Toyota’s announcement last week that it would roll out low-cost advanced, safety packages to nearly all Toyota and Lexus vehicles could dramatically cut into collision…
Technicians and owners with a little extra cash should check out a Society of Collision Repair Specialists presentation on “Kool Tools” from last month’s SCRS open board meeting and Collision Industry Conference.
SCRS Vice President Kye Yeung and collision repair guru Toby Chess have started an annual tradition of buying tools at SEMA and then showing them during the Palm Springs, Calif., Collision Industry Conference Week two months later. (See our coverage from 2015 and 2016.) With occasional exceptions, the two repairers buy all the gear themselves to ensure objectivity.
Here are some of the highlights from the presentations at the SCRS board meeting and CIC; see all of the featured equipment with the presentation slides here and a video posted to the SCRS account on YouTube.
Cutting and grinding
Chess started with the Malco “Nibbler” Turboshears drill attachment, a battery-operated means of cutting through metal which “fits on any drillbit.”
“Nice little tool,” he said, calling it useful for estimating purposes like cutting through an door panel to see if the intrusion beam is damaged rather than taking the whole part off then.
Another option for cutting through stuff: the Alpha Ultracut ABM diamond-encrusted cutoff wheel, which Chess said yielded “very little sparks” and was useful on aluminum cuts as well as steel ones. Chess said the company boasts that the wheels will last “20 to 1” as long as regular abrasive wheels, and Yeung said his techs hadn’t experienced factors like loss of diameter after a couple of weeks of use.
Asked how long the wheels last, the techs replied, “‘We don’t know. It just keeps working.,'” Yeung said.
And finally, OEMs are using more labor welds, but techs who cut the welds with a grinding wheel often damage them, according to Chess. Instead, try a Reliable Automotive Equipment Laser Cutter, which is designed specifically for laser welds.
As for grinding, the pair recommended the Camel Grinding flap disc for aluminum, which Yeung said “doesn’t gall” the metal and Chess called “faster and better” than trying to use 50 grit and then 80 to finish. Chess and Yeung also recommended SAIT Sand-Light flap discs.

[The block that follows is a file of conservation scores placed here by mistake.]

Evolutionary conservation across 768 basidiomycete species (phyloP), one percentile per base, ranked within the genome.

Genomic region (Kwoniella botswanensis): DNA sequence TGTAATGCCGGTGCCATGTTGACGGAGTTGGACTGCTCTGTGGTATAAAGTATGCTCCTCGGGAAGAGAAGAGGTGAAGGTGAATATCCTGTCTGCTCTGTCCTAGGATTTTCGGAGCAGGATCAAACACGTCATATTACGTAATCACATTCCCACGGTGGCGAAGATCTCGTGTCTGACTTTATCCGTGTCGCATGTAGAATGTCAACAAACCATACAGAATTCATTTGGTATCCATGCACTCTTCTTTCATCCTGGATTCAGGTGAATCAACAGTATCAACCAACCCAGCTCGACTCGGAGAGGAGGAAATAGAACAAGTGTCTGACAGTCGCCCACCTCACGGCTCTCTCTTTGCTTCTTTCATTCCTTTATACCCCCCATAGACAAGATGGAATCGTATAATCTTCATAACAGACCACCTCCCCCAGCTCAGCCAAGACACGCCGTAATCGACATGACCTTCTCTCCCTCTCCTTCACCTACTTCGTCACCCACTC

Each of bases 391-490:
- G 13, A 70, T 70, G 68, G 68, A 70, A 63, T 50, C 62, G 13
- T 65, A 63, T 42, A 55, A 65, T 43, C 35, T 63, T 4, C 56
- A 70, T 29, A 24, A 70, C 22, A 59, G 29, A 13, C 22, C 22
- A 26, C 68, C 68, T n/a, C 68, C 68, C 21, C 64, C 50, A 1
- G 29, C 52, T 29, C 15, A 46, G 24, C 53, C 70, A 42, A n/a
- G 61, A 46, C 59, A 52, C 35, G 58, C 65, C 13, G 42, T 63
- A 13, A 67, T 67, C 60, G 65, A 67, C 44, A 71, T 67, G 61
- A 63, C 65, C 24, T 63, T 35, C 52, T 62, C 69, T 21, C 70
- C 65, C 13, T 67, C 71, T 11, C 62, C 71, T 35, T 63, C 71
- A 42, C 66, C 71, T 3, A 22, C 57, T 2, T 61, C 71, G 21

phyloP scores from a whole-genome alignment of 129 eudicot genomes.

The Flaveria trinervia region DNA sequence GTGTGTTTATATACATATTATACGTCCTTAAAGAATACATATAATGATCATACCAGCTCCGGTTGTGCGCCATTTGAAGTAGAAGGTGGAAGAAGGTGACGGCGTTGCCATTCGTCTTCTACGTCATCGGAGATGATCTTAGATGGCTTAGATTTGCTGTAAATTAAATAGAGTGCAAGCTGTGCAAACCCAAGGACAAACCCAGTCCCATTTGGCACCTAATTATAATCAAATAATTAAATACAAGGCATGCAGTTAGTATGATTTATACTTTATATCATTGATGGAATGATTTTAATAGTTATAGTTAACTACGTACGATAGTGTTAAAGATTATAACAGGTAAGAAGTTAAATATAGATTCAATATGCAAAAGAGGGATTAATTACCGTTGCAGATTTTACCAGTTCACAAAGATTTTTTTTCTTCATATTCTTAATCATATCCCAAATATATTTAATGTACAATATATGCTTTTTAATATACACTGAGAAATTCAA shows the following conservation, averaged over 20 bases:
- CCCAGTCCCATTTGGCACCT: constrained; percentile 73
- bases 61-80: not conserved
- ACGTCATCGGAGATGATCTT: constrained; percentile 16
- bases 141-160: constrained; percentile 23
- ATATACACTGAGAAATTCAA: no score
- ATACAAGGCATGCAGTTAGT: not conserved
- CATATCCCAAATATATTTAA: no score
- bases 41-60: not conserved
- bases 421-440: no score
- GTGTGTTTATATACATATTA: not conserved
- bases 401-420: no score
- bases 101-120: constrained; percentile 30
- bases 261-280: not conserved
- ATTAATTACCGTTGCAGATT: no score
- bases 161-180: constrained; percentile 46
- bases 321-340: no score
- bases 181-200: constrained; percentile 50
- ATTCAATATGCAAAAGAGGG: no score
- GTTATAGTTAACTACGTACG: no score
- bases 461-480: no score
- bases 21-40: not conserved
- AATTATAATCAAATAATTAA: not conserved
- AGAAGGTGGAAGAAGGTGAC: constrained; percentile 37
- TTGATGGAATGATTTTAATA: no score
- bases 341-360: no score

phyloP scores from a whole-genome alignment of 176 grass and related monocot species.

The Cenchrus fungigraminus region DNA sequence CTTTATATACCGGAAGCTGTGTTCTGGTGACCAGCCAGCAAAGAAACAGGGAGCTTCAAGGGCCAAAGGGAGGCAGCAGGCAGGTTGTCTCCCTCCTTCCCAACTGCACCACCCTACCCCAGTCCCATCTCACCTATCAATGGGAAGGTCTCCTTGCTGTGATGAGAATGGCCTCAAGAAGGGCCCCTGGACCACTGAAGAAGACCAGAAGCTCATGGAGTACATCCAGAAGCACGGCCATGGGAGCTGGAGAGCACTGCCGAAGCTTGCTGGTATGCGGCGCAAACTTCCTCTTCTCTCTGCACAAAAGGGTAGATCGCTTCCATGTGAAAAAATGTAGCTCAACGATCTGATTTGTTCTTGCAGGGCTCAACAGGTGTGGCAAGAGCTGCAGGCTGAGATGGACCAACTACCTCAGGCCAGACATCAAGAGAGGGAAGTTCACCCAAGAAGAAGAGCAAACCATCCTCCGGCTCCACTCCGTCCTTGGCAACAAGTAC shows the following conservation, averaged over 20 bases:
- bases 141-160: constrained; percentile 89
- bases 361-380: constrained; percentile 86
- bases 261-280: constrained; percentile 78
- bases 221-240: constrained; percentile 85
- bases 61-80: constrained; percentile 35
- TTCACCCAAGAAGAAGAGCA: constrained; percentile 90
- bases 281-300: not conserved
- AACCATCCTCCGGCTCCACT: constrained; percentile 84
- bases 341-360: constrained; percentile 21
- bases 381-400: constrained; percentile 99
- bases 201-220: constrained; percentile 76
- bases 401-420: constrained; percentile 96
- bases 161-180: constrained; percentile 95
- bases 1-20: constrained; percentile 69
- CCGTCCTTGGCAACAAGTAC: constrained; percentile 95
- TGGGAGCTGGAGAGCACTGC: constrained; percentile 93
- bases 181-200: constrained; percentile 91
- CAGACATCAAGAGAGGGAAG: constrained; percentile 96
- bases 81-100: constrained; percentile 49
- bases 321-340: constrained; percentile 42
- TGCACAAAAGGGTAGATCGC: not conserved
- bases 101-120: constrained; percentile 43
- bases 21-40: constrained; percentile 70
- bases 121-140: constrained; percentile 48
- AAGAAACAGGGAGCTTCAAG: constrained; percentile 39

For a shop’s (non-laser) welders, Chess recommended the synergic ProSpot Multivoltage PR-205, which can handle 0.024 welding wire. Set up for 220 single-phase volts, it can be converted to run out of a 110-volt wall socket.
He also recommended a Killer Tools magnetic, flexible-headed light holder, noting that when he welds at shops, “half the time the place is so dark you can’t see.” Yeung also recommended the tool for technicians facing the “pressure” of a welding certification test.
“Get that thing pinpointed right there,” he said.
For even more light, the duo suggested the Car-O-Liner Brilliant Solutions aluminum work bay curtains, which have flexible LED lighting running the width of the material. It even has a remote-control dimmer. Yeung said he was considering installing it at his shop for welders and detailers, too.
Even glass repairers received a tool suggestion: the WRD PRO6’s glass tool enhancement, which is sort of like a multi-handled nightstick attached to a suction cup. (See it in the WRD video below at about the 8-minute mark.) The device allows a technician holding the glass enough leverage to install a pane and not “strain his back,” and a single person can install an entire windshield with the device, according to Yeung.
SCRS former Chairman Barry Dorn said his company, Dorn’s Body and Paint, bought one to make installing taillights easier as well.
Sanding can be made much easier with the R&H True Flex sanders, floppy sanding blocks which can easily countour to vehicle metal curves.
Yeung and Chess also made a plea for shop owners to provide vacuum equipment — now adaptable with sanding station carts like Time Shaver and attachment-ready sanders like Dynabrade’s –to prevent dust. Shop cleanliness and employee safety are too important, they said.
“There’s no excuse why a body shop should have dust flying all over … now,” Yeung said.
Seams and hems
For plastic work, the duo recommended a Wiss hand seamer, which resembles pliers and was originally designed for metal work. “These work great on the plastic repairs,” Chess said, and Yeung agreed, calling the tool “almost like an iron.”
They also for door skins suggested a beanbag dolly, which doesn’t mar a panel surface the way a traditional dolly would and allows much cleaner hem work.
Yeung said he at SEMA watched Presta Products demo its Scuff Stuff plastic bumper prep, which helps solve the shop headache of “why can’t OEs just primer their own bumpers and give it to us,” Yeung said. He said when combined with a Scotchbrite pad, it “worked a little bit better” than traditional methods in terms of primer adhesion and was a “good thing to have.”
And shop owners should think about using the FBS Distributors Super Sprayer, which allows the user to adjust volume of solvent being discharged on something like a molding, according to Yeung. On a traditional pump-and-spray tool, sometimes the solvent “just goes until it stops,” Yeung said. But
“You save a ton of material,” Yeung said of the Super Sprayer, though it is “expensive initially to buy.” However, he called it a good investment given the price of solvent. You can even “pinpoint” the stream and clean paint guns with acetone, he said.
Society of Collision Repair Specialists via YouTube, Feb. 18, 2017
SCRS, Jan. 11, 2017
Featured image: SCRS Vice President Kye Yeung and collision repair guru Toby Chess present one of their 2017 “Kool Tools” picks at the Society of Collision Repair Specialists open board meeting Jan. 11, 2017. (Screenshot from SCRS video on YouTube)